The financial crisis cost the U.S. economy $6 trillion to $14 trillion—and possibly twice that—along with untold costs from "special treatment" that too-big-to-fail banks received, according to an explosive new analysis from the Dallas Federal Reserve.
Nearing the five-year anniversary of the Lehman Brothers' bankruptcy that shocked the global economy, the central bank analysis takes a stark look at the costs left behind by the crisis and the ensuing bailout.
Among the lasting damages, the paper cites continuing and pervasive unemployment as well as the opportunity costs that came from $12.6 trillion in direct aid given to the financial sector.
"The 2007–09 meltdown produced a huge downshift in the path of economic output, consumption and financial wealth," the paper said. "The nation has borne additional costs arising from psychological consequences, skill atrophy from extended unemployment, a reduced set of economic opportunities and increased government intervention in the economy."
(Special Report: Bank from the brink: 5 years later)
All totaled, the damage comes to $6 trillion to $14 trillion, a staggering number that nearly equates to an entire year of gross domestic product.
Broken down, that translates to $50,000 to $120,000 for every U.S. household "or the equivalent of 40 to 90 percent of one year's economic output," the paper said.
And it could be worse—a lot worse—depending on how long it takes for a full recovery to set in.
"If the effects of the crisis are permanent, the path of consumption observed since 2007 suggests that the cost of the crisis may be more than double the $6 trillion to $14 trillion estimate," the paper said.
(Read more: A financial crisis timeline)
The Dallas Fed used output-per-person totals as of mid-2013 to calculate the costs. It figured that number stood at 12 percent lower than typical recoveries over the past 50 years.
Some of the numbers the central bank branch cites are startling: a loss of 8.7 million nonfarm payroll jobs; a peak of 14.7 million unemployed, labor underutilization that remains "intractably high" and 10.6 million underemployed.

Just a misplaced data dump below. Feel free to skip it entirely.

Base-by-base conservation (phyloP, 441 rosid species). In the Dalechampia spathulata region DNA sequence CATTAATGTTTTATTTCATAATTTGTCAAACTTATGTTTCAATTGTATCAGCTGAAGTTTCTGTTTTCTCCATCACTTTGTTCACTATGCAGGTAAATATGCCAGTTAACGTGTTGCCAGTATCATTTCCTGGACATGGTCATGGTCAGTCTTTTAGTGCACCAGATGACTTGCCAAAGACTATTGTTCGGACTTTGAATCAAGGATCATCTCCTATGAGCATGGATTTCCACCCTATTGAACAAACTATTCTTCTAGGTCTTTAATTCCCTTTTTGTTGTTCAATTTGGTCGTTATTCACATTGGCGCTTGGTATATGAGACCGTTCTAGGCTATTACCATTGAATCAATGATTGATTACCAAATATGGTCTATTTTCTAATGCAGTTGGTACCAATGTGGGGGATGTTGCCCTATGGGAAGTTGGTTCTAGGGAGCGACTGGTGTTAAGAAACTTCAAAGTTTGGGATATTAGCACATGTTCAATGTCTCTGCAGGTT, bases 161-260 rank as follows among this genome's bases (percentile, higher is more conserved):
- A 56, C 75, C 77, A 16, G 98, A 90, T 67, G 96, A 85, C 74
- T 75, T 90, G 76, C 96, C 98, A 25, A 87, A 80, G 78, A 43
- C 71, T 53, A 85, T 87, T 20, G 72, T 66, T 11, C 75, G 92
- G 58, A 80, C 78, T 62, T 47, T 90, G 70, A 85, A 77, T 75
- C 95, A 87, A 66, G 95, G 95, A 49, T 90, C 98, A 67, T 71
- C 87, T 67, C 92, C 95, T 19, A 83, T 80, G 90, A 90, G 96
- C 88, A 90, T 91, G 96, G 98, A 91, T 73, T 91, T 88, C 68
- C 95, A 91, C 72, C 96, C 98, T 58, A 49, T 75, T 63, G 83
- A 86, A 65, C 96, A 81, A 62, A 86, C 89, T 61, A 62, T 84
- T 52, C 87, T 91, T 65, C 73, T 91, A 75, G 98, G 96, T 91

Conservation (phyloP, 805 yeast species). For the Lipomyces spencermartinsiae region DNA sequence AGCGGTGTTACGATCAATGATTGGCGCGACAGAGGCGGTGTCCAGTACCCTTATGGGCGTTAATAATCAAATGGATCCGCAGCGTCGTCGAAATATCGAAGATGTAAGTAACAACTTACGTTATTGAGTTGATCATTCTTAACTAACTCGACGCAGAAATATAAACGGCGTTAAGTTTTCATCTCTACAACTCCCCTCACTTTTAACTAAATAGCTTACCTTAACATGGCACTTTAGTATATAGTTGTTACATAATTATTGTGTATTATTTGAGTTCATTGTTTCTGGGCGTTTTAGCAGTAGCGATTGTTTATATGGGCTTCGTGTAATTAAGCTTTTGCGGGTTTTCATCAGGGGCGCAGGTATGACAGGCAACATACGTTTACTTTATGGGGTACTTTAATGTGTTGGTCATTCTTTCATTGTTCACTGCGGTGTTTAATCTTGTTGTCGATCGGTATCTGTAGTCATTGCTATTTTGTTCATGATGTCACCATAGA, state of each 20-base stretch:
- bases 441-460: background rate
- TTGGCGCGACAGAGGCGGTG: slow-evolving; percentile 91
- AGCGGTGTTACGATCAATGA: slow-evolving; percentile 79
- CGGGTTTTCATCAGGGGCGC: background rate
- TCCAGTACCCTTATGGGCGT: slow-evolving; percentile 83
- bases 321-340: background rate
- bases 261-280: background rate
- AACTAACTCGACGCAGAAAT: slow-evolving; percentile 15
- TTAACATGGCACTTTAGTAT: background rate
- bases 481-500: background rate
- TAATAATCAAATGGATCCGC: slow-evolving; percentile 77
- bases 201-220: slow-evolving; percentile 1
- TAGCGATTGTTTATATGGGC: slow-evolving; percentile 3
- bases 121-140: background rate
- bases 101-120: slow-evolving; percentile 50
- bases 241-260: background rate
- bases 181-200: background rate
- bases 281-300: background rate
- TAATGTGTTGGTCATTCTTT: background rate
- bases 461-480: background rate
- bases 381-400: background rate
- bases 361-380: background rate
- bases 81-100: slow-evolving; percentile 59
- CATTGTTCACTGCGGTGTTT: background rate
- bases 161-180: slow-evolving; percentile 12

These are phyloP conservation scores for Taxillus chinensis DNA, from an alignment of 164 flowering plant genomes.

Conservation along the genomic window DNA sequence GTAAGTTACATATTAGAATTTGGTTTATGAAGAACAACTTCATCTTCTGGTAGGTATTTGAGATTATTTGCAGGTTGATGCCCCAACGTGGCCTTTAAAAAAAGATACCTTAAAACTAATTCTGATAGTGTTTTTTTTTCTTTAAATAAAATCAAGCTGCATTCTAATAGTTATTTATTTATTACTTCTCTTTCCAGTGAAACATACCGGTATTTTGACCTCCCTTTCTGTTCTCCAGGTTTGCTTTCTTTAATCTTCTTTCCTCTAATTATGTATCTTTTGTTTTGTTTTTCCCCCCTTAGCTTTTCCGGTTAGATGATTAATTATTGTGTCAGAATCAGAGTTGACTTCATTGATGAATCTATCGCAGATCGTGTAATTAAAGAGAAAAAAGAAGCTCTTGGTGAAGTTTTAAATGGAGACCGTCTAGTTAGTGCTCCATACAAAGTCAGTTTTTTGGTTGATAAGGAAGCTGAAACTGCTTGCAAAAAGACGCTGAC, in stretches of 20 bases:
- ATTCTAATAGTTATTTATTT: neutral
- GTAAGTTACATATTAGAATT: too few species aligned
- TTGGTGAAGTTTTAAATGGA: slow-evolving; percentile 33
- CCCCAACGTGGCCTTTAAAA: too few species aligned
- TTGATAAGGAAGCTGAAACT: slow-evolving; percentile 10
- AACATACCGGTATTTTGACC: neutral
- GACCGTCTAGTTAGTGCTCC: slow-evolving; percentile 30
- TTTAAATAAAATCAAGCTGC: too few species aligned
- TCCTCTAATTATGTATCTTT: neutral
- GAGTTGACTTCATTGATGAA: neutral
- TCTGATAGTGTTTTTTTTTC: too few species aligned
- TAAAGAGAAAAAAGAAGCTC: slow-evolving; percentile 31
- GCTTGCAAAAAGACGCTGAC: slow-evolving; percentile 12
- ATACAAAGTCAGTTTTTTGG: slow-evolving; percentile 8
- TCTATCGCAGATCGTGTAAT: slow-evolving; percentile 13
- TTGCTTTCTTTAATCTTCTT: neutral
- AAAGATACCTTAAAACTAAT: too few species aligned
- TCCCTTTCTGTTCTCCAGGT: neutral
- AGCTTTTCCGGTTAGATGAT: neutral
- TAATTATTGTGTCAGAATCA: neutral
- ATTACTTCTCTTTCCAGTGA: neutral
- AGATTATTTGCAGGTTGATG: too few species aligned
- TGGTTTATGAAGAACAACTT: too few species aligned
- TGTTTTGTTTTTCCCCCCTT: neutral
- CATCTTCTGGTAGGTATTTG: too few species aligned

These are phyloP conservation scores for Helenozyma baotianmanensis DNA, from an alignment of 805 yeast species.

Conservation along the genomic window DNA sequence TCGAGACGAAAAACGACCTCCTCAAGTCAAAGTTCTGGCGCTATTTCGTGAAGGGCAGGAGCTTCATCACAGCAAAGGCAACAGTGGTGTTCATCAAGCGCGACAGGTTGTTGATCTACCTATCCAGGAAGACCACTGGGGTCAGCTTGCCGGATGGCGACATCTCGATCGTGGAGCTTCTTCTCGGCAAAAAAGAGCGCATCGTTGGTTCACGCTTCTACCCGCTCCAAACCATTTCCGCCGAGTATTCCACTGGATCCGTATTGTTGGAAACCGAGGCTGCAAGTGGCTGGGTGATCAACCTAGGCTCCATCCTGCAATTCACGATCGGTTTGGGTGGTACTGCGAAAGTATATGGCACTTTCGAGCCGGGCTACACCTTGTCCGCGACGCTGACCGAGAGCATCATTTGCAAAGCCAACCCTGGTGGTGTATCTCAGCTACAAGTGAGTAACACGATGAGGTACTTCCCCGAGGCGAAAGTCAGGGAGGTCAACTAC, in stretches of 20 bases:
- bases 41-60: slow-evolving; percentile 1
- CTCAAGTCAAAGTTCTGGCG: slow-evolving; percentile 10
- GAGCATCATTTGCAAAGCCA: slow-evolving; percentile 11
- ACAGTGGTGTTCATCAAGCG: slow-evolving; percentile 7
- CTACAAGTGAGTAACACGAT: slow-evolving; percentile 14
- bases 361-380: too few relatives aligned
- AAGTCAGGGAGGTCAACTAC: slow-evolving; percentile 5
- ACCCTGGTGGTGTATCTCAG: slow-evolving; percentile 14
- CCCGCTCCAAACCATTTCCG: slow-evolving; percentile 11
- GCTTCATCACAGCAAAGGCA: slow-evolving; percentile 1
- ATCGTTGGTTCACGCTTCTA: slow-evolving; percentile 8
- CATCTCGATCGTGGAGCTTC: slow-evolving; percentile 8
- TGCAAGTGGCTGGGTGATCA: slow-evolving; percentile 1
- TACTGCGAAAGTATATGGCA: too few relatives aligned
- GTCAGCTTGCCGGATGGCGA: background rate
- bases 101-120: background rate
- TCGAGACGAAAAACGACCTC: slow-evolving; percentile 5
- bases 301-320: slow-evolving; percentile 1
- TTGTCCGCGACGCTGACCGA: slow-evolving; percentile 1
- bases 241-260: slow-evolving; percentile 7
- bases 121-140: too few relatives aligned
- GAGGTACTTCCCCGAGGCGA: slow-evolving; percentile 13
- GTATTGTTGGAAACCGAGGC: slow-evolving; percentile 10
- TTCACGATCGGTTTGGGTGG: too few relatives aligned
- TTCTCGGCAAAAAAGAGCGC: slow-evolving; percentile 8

(Read more: Jobs growth misses high hopes; rate drops to 7.3%)
"A stark legacy of the recession and the lackluster labor market is reduced opportunity and deterioration captured in subjective measures of well-being," the paper said. "Since the recession's onset in December 2007, more citizens believed their income would be lower in the future than thought it would be higher. This is the first time in any recession since the 1960s that income expectations turned negative."
The U.S. fell from second to 18th on the Frasier Institute's Index of Economic Freedom ranking in 2012, a remnant, the Fed said, of the bailouts used to prop up Wall Street institutions at the center of the financial crisis.
The paper said:
Deemed "too big to fail," these financial intermediaries lacked discipline and accountability leading up to the crisis and proved largely immune to the downside of their excessive risk taking. This special treatment violated a basic tenet of American capitalism: All people and institutions have the freedom to succeed and also to fail based on the merits of their actions. In a way, the 2008–09 bailouts exacted an unfair and nontransparent tax upon the American people.
The Fed added:
Although unprecedented fiscal and monetary action in the throes of panic during 2008–09 may have prevented a full-blown depression, such intervention did not come without significant costs. Society must deal with the consequences of a swollen federal debt, an expanded Federal Reserve balance sheet and increased regulations and government intervention for years to come.
The damage from the crisis remains hard to calculate, the paper said, given the possibility that the U.S. economy may never reach its old productivity level.
The paper concluded:
Given this range of estimates, the tepid economic recovery and the collateral damage sustained, it is crucial to implement effective policies that avoid future episodes whose magnitude could exceed even the staggering costs and consequences of the most recent financial crisis.
—By CNBC's Jeff Cox. Follow him
@JeffCoxCNBCcom on Twitter.